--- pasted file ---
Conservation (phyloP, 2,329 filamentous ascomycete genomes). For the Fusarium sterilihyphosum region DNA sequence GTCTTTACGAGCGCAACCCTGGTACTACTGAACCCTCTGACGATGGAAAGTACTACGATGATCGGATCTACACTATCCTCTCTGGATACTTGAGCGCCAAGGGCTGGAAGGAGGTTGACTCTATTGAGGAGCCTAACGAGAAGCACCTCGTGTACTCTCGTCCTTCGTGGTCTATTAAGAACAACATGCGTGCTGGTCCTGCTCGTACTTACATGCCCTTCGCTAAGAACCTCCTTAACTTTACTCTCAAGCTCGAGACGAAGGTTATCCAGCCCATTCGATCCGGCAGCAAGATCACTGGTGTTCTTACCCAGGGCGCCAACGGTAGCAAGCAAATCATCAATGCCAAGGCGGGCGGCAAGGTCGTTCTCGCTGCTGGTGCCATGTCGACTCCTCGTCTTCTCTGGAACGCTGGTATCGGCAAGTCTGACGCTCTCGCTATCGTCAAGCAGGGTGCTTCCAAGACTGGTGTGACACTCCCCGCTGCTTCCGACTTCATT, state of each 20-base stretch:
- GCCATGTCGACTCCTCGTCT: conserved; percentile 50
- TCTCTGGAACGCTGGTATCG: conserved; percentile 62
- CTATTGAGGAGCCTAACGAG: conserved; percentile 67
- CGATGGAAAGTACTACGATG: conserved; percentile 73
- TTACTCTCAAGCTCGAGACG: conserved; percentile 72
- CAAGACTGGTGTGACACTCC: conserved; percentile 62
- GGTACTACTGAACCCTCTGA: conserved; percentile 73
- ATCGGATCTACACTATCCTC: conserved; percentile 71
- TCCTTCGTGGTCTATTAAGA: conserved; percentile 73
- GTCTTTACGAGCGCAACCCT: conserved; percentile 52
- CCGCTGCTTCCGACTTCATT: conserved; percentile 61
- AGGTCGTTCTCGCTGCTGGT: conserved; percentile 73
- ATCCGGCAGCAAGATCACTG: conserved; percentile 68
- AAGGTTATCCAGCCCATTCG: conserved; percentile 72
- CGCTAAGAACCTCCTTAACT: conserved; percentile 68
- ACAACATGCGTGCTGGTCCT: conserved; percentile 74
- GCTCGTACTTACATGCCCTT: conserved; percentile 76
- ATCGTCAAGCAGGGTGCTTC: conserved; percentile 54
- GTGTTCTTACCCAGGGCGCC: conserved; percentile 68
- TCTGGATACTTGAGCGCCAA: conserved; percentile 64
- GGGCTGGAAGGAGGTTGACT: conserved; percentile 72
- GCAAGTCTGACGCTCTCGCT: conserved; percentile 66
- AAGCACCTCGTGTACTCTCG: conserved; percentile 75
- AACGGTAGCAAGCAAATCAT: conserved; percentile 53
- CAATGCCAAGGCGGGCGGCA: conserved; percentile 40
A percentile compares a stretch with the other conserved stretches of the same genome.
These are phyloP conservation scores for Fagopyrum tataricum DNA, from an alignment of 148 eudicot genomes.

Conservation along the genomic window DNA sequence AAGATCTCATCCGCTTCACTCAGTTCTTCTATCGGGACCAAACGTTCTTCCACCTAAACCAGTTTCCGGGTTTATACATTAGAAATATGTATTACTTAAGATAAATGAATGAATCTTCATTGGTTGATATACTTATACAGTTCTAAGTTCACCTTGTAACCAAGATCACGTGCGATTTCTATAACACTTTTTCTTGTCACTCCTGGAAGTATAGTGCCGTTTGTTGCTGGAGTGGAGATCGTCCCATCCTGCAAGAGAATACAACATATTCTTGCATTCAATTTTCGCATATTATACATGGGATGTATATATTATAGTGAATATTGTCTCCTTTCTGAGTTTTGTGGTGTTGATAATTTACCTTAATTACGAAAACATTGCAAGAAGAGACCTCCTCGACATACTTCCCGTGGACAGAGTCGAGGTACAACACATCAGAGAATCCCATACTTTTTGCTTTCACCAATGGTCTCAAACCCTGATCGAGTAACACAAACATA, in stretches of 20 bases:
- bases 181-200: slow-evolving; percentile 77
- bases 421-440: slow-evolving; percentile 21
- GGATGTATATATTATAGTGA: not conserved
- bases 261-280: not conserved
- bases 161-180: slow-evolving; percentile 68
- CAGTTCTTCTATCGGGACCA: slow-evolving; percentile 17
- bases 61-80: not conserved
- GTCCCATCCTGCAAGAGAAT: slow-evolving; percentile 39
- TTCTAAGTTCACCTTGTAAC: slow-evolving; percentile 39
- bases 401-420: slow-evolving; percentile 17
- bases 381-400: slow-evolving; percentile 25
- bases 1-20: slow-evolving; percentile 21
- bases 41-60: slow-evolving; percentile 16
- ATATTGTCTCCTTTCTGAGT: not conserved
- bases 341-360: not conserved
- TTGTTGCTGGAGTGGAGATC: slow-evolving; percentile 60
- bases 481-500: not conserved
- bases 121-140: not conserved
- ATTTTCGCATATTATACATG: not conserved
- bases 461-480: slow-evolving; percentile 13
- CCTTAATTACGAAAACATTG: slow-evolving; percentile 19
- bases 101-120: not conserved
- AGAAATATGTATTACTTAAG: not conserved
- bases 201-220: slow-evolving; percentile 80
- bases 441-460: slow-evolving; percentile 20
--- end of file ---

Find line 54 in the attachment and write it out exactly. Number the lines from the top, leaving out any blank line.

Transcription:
- bases 441-460: slow-evolving; percentile 20